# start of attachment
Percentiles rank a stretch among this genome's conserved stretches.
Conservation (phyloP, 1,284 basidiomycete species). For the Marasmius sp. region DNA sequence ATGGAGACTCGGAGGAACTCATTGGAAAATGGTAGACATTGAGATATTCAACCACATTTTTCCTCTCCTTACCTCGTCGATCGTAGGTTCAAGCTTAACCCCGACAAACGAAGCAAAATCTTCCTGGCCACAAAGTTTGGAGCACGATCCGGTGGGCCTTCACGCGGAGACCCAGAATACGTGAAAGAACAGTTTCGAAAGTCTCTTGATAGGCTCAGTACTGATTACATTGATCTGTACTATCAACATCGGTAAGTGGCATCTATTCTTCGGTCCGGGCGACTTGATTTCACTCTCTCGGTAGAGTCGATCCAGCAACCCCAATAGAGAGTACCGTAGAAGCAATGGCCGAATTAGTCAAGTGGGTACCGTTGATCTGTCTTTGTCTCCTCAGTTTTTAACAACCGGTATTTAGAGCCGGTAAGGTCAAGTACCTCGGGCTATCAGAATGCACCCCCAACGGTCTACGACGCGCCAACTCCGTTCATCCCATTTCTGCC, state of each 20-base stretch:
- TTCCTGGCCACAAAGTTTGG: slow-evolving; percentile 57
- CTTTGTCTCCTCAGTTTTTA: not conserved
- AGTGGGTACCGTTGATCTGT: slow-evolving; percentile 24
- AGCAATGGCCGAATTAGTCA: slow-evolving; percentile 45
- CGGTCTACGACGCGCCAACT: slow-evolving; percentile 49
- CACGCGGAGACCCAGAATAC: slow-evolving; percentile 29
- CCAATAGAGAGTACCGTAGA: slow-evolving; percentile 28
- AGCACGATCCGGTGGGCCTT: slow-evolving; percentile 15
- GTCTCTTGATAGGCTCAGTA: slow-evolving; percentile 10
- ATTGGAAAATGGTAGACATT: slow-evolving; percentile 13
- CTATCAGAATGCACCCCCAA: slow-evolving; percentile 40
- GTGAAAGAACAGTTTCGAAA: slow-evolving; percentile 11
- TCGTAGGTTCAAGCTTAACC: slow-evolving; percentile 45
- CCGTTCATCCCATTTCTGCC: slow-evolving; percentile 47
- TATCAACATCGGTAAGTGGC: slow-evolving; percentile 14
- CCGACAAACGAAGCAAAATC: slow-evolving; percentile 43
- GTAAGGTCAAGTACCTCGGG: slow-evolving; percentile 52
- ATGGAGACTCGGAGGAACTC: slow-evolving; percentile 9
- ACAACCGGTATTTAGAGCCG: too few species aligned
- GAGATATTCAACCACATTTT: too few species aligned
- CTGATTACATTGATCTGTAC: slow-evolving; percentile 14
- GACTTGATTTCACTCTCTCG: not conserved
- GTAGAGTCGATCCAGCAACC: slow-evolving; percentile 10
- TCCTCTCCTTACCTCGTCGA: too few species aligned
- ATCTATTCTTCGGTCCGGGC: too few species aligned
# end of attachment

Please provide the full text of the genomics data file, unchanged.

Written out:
Percentiles rank a stretch among this genome's conserved stretches.
Conservation (phyloP, 1,284 basidiomycete species). For the Marasmius sp. region DNA sequence ATGGAGACTCGGAGGAACTCATTGGAAAATGGTAGACATTGAGATATTCAACCACATTTTTCCTCTCCTTACCTCGTCGATCGTAGGTTCAAGCTTAACCCCGACAAACGAAGCAAAATCTTCCTGGCCACAAAGTTTGGAGCACGATCCGGTGGGCCTTCACGCGGAGACCCAGAATACGTGAAAGAACAGTTTCGAAAGTCTCTTGATAGGCTCAGTACTGATTACATTGATCTGTACTATCAACATCGGTAAGTGGCATCTATTCTTCGGTCCGGGCGACTTGATTTCACTCTCTCGGTAGAGTCGATCCAGCAACCCCAATAGAGAGTACCGTAGAAGCAATGGCCGAATTAGTCAAGTGGGTACCGTTGATCTGTCTTTGTCTCCTCAGTTTTTAACAACCGGTATTTAGAGCCGGTAAGGTCAAGTACCTCGGGCTATCAGAATGCACCCCCAACGGTCTACGACGCGCCAACTCCGTTCATCCCATTTCTGCC, state of each 20-base stretch:
- TTCCTGGCCACAAAGTTTGG: slow-evolving; percentile 57
- CTTTGTCTCCTCAGTTTTTA: not conserved
- AGTGGGTACCGTTGATCTGT: slow-evolving; percentile 24
- AGCAATGGCCGAATTAGTCA: slow-evolving; percentile 45
- CGGTCTACGACGCGCCAACT: slow-evolving; percentile 49
- CACGCGGAGACCCAGAATAC: slow-evolving; percentile 29
- CCAATAGAGAGTACCGTAGA: slow-evolving; percentile 28
- AGCACGATCCGGTGGGCCTT: slow-evolving; percentile 15
- GTCTCTTGATAGGCTCAGTA: slow-evolving; percentile 10
- ATTGGAAAATGGTAGACATT: slow-evolving; percentile 13
- CTATCAGAATGCACCCCCAA: slow-evolving; percentile 40
- GTGAAAGAACAGTTTCGAAA: slow-evolving; percentile 11
- TCGTAGGTTCAAGCTTAACC: slow-evolving; percentile 45
- CCGTTCATCCCATTTCTGCC: slow-evolving; percentile 47
- TATCAACATCGGTAAGTGGC: slow-evolving; percentile 14
- CCGACAAACGAAGCAAAATC: slow-evolving; percentile 43
- GTAAGGTCAAGTACCTCGGG: slow-evolving; percentile 52
- ATGGAGACTCGGAGGAACTC: slow-evolving; percentile 9
- ACAACCGGTATTTAGAGCCG: too few species aligned
- GAGATATTCAACCACATTTT: too few species aligned
- CTGATTACATTGATCTGTAC: slow-evolving; percentile 14
- GACTTGATTTCACTCTCTCG: not conserved
- GTAGAGTCGATCCAGCAACC: slow-evolving; percentile 10
- TCCTCTCCTTACCTCGTCGA: too few species aligned
- ATCTATTCTTCGGTCCGGGC: too few species aligned